Book Review:Blue Dixie
Bob Moser, Blue Dixie: Awakening the South’s Democratic Majority. This is a fascinating read. Ever since Nixon’s “Southern strategy” of 1968, Republicans have had a strong advantage in the U.S. South. So much has this been the case that Democratic strategists have focused on ways to win the U.S. presidency without the South–by turning the Mountain West and Southwest into the new swing states. This was key to Barack Obama’s victory this year, but he also won Virginia, North Carolina, and Florida and did better than expected in Georgia. Moser argues that because of increasing population, the South will soon have more Electoral College votes (provided we can’t amend the Constitution to finally get rid of this relic of the 18th C.) than the Northeast and Midwest together. Therefore, Democrats cannot simply ignore Dixie and expect to continue to be presidentially viable. (Of course, the GOP has a bigger problem since it currently is dominant ONLY in the South.)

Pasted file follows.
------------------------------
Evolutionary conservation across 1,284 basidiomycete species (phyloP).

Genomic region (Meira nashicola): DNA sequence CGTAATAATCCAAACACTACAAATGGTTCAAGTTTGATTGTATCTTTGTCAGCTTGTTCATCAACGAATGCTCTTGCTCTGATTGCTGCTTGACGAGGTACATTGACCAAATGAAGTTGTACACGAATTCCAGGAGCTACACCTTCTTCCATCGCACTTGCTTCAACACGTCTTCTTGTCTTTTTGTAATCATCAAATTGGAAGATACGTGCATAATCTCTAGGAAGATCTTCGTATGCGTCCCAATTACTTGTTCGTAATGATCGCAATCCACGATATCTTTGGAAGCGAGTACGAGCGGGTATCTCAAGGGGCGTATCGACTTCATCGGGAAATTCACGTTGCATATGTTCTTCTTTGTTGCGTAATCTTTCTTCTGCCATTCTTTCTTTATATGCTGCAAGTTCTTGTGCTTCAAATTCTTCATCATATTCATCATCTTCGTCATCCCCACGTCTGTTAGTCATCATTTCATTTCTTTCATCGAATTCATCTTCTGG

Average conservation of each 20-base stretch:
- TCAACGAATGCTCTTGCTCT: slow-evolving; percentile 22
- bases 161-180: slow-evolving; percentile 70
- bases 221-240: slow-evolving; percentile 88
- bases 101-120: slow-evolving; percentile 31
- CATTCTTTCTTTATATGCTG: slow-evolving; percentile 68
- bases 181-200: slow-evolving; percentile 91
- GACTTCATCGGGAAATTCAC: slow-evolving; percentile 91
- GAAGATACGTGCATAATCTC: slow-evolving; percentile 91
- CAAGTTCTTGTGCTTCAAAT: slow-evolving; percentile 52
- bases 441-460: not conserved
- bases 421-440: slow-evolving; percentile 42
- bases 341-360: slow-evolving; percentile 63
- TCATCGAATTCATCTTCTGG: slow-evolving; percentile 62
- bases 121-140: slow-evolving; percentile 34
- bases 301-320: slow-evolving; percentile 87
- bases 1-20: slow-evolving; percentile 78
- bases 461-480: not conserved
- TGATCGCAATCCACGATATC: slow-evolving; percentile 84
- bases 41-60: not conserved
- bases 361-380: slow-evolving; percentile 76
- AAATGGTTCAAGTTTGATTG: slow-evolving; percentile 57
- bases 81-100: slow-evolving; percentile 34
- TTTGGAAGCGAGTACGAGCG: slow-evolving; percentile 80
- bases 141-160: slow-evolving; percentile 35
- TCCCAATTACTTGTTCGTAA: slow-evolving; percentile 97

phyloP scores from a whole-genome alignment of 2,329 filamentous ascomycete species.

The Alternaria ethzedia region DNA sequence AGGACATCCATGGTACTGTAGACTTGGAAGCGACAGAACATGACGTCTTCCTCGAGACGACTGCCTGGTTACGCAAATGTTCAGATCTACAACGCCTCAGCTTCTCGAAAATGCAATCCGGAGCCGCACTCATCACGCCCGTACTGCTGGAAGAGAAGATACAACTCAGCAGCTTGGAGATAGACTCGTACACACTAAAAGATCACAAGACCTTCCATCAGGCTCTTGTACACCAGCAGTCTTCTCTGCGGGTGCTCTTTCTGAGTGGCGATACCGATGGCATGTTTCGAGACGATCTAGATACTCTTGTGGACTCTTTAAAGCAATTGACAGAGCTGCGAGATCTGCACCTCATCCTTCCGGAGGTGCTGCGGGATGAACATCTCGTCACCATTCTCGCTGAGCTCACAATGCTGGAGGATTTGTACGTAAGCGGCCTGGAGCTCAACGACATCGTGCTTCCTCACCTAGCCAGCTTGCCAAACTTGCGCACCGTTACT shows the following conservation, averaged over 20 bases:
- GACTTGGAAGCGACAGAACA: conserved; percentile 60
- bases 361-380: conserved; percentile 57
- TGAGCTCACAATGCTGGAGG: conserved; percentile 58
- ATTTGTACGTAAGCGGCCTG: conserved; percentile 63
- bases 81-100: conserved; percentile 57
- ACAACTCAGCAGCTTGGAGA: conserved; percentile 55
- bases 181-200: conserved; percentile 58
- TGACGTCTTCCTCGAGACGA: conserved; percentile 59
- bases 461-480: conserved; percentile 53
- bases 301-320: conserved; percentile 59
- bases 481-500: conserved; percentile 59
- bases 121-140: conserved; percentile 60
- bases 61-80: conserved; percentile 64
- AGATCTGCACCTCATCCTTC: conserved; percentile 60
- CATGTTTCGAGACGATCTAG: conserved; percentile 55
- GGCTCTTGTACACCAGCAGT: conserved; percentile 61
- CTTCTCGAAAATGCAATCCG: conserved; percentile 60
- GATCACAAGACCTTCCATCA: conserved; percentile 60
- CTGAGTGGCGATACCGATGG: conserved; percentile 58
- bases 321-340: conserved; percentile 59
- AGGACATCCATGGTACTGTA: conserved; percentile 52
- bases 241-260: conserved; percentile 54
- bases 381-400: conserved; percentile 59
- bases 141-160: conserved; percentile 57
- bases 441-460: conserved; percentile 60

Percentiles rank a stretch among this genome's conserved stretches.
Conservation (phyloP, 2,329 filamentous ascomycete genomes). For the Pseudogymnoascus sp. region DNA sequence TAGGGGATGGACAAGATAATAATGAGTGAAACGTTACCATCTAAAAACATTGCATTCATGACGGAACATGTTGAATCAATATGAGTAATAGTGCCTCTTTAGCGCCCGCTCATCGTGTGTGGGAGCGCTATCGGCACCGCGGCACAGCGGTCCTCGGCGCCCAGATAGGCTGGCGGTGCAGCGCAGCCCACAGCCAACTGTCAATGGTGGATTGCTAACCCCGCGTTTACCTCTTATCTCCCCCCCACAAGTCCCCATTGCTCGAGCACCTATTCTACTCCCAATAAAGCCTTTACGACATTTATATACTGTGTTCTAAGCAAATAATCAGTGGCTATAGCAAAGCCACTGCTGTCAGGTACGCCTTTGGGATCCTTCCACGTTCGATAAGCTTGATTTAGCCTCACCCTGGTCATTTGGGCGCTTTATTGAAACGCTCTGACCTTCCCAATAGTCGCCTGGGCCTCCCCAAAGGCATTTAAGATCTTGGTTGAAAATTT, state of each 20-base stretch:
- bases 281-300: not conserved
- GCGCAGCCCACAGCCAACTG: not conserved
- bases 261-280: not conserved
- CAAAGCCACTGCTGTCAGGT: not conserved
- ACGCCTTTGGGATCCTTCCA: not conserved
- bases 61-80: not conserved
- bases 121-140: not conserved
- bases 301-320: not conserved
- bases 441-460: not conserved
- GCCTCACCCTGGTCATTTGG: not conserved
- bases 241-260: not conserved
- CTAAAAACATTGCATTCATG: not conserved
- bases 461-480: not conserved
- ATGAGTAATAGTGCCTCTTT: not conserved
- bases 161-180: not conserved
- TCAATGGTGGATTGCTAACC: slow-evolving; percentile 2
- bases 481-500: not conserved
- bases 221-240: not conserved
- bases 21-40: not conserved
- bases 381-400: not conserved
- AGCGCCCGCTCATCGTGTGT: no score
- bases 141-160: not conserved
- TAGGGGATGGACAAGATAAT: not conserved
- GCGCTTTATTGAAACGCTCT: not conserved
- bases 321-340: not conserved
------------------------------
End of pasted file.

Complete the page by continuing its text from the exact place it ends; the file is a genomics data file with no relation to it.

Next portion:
Moser argues that Democrats can be competitive in th eSouth without compromising core progressive principles. His case is mostly convincing. The Institute for Southern Studies has long argued the same thing in different fashion. The ISS’s report, New South Rising, challenges pundits like Lyle Schaller who want to write off the South as “irrelevant” and permanently backward. As a liberal Son of Dixie in a state that McCain won handily (Kentucky also voted twice for Bush, but voted for Clinton twice, too), I cheered Obama’s victories in VA, NC, and FL, and the whisker loss in MO. But if we are to put the rest of the South in play for progressive policies, we have our work cut out for us. Much of the South went MORE conservative in a year when most of the nation moved left.
Bob Moser gives us many clues as to how to awaken “Blue Dixie.”
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